At 53% ABV, the palate is expected to be solid, and it is. The flavours are spicy, crisp, clean and coat the mouth with the sensations of light, ripe, soft, juicy fruits: white grapes, yellow Thai mangoes, kiwi fruits, sapodillas, peaches in syrup, and dark cherries. This might ordinarily seem to thick or cloying for real enjoyment, but the sweet is kept down, and for kick there’s a twist of lemongrass and red grapefruits and some oversalted mango pickle, just to keep you off balance. The finish is quite straightforward and wraps things up with a medium long ending that has flashes of a very dry red wine, more red grapefruit, a touch of chocolate oranges and a last sprig of mint.

Overall, this is a pretty good rum indeed. The nose is interesting as all get-out and the flavours pop nicely when sipped – there’s quite a bit going on under the hood here. JimmyRum’s Silver was interesting, tasted well, showed potential and I enjoyed it — it just needed more oomph to showcase its profile more clearly, the way the Barrel 12 effectively did here (Killik did that and produced an outstanding white overproof rum, if you recall). Stronger rums provide a more intense and interesting drinking experience and while you can always dilute a high proof rum, it’s not quite so easy to do that in reverse when you want to dial up a mild one.

So I enjoyed the rum and think it’s a good get: however, it’s impossible to gauge JimmyRum’s success with the Barrel 12 because it was sampled out for distribution in the Calendar and therefore is not for sale to a larger public who can then post their reactions (positive or negative).  But I believe that were it to be out there commanding shelf space, it would sell well, be deemed a success, and people would be asking for the inevitable older versions that will be released in the years to come. That’s a sign of a good rum of any age. 

(#895)(84/100) ⭐⭐⭐½


Other notes

  • As with all the Australian rums reviewed as part of the 2021 Aussie Advent Calendar, a very special shout out and tilt of the tammie to Mr. And Mrs. Rum, who sent me a complete set free of charge. I know you’re tired of reading this, but thanks as always to you both.
  • There are no bottle photographs of this rum available at this time.
  • Some more technical details: Molasses sourced from Sunshine Sugar NSW (Manildra group), one of the last fully Australian owned Sugar producers in Australia. Yeast and fermentation: done in 2 x 5000ltr fermenters and are temperature controlled to less than 25ºC with an initial Brix of approx 19.
Mar 232022
 

Photo (c) Husk Distillers

Of the New Australian distilleries that have emerged in the last ten years, Husk may be one of the older ones.  Its inspiration dates back to 2009 when the founder, Paul Messenger, was vacationing in the Caribbean; while on Martinique, he was blown away by agricole rhums and spent the next few years establishing a small distillery in northern New South Wales (about 120km SE of Brisbane) which was named “Husk” when it opened in 2012. Its uniqueness was and remains that it uses its own estate-grown sugar cane to make rum from juice, not molasses, and is a field-to-bottle integrated producer unbeholden to any external processing outfit for supplies of cane, syrup, juice or molasses. Initially they used a pot still but as their popularity grew it was replaced with a hybrid pot-column still (the old still remains at the entrance to the distillery).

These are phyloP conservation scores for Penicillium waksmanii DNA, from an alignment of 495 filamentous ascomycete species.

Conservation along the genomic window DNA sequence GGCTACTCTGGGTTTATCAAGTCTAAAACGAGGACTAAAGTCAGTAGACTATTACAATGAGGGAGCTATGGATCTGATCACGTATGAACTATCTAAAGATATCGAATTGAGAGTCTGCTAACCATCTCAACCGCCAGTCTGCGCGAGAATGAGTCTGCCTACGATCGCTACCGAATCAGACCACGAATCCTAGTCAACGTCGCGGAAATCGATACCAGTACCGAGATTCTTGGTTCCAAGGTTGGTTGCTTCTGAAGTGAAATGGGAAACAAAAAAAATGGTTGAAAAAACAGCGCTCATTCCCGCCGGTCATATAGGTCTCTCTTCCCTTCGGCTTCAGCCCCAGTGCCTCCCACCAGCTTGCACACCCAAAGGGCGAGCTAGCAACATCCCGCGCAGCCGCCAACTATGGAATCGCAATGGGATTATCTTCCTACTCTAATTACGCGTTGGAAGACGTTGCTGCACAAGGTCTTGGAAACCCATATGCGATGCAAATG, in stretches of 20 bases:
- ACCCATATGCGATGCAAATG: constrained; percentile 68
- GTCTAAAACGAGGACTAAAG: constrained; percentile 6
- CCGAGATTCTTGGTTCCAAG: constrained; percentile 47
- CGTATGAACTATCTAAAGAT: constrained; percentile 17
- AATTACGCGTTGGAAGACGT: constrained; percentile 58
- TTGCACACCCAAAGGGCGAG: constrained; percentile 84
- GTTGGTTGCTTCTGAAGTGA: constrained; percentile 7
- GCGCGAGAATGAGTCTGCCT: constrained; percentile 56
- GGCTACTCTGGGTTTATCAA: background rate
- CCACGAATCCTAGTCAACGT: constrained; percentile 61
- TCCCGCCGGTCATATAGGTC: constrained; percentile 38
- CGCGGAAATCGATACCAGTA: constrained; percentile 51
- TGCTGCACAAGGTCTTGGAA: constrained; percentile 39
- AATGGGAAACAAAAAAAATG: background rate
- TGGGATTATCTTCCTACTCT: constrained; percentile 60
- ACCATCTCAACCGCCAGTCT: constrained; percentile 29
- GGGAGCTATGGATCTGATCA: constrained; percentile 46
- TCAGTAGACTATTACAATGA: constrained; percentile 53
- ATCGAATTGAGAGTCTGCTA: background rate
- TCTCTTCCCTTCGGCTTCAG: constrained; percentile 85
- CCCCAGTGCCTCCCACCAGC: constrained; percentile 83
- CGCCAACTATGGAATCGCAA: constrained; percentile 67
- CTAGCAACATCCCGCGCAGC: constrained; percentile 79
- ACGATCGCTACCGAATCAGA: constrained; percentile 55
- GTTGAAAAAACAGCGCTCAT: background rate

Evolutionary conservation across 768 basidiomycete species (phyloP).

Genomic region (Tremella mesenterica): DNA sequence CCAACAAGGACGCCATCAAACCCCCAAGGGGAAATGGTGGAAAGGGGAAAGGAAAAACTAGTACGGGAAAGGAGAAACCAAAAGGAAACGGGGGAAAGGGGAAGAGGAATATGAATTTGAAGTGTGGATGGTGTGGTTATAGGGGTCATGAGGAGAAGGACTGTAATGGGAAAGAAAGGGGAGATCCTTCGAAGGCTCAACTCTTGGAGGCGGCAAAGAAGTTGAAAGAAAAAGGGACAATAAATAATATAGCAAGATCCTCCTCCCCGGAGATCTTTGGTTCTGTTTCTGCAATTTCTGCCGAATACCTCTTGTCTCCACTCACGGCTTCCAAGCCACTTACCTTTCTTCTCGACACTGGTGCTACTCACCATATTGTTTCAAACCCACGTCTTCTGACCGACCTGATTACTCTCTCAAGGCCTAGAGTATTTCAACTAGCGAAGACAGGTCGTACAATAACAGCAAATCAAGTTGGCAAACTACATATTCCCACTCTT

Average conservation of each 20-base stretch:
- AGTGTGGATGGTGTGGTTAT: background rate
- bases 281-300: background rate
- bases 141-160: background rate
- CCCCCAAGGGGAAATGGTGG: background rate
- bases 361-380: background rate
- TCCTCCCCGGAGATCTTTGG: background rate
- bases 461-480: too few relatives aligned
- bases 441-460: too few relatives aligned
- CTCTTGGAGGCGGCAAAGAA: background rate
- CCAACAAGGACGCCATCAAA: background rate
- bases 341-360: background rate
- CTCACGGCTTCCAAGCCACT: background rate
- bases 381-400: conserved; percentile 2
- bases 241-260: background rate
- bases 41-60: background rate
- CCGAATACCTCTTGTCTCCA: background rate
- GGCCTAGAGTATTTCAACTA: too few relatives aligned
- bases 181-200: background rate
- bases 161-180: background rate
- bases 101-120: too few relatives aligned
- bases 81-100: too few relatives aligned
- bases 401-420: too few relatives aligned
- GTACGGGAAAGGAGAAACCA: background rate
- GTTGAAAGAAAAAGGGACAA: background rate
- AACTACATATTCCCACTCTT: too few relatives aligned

As is standard practice in Australia, while rums wait two years to age before being called “rum”, other spirits are made to fill the gap and provide cash flow – in this case there was a gin called “Ink”, and a set of “Cane Spirits” products which were initially a pair of unaged agricole-style rums at two strengths, plus a botanical and a spiced. These continue to be made and pay the bills but there were and are others: in 2015 a “virgin cane rum,” came out, limited to 300 bottles; in 2016 a 3YO aged rum was released (the “1866 Tumbulgum”); in 2018 a 5 YO (“Triple Oak”) – all were cane juice rums and these days both are hard to find any longer. In 2021 they issued “The Lost Blend” virgin cane aged rum with “subtropical ageing” (coming soon to the review site near you) and in the spiced category, they have periodic releases of the spiced rum we are looking at today, which they call “Bam Bam” (for obscure reasons of their own that may or may not be related to a children’s cartoon, but then, they do say they make better rums than jokes).

The rum clocks in at standard strength (40%) and is, as far as I am aware, a pot still cane juice product, aged for 3 years in oak (not sure what kind or from where it came) and added spices of wattleseed, ginger, orange, cinnamon, golden berry, vanilla and sea salt. I should point out here that all of this was unknown to me when I tasted the sample — the labels on the advent calendar didn’t mention it at all.

So…the nose.  Initially redolent of ripe, fleshy fruits — apricots, peaches, bananas, overripe mangoes and dark cherries — into which are mixed crushed walnuts, pistachios and sweet Danish cookies plus a drop or two of vanilla. It’s soft and decidedly sweet with a creamy aroma resembling a lemon meringue pie topped with whipped cream, then dusted with cinnamon…and a twist of ginger off a sushi plate.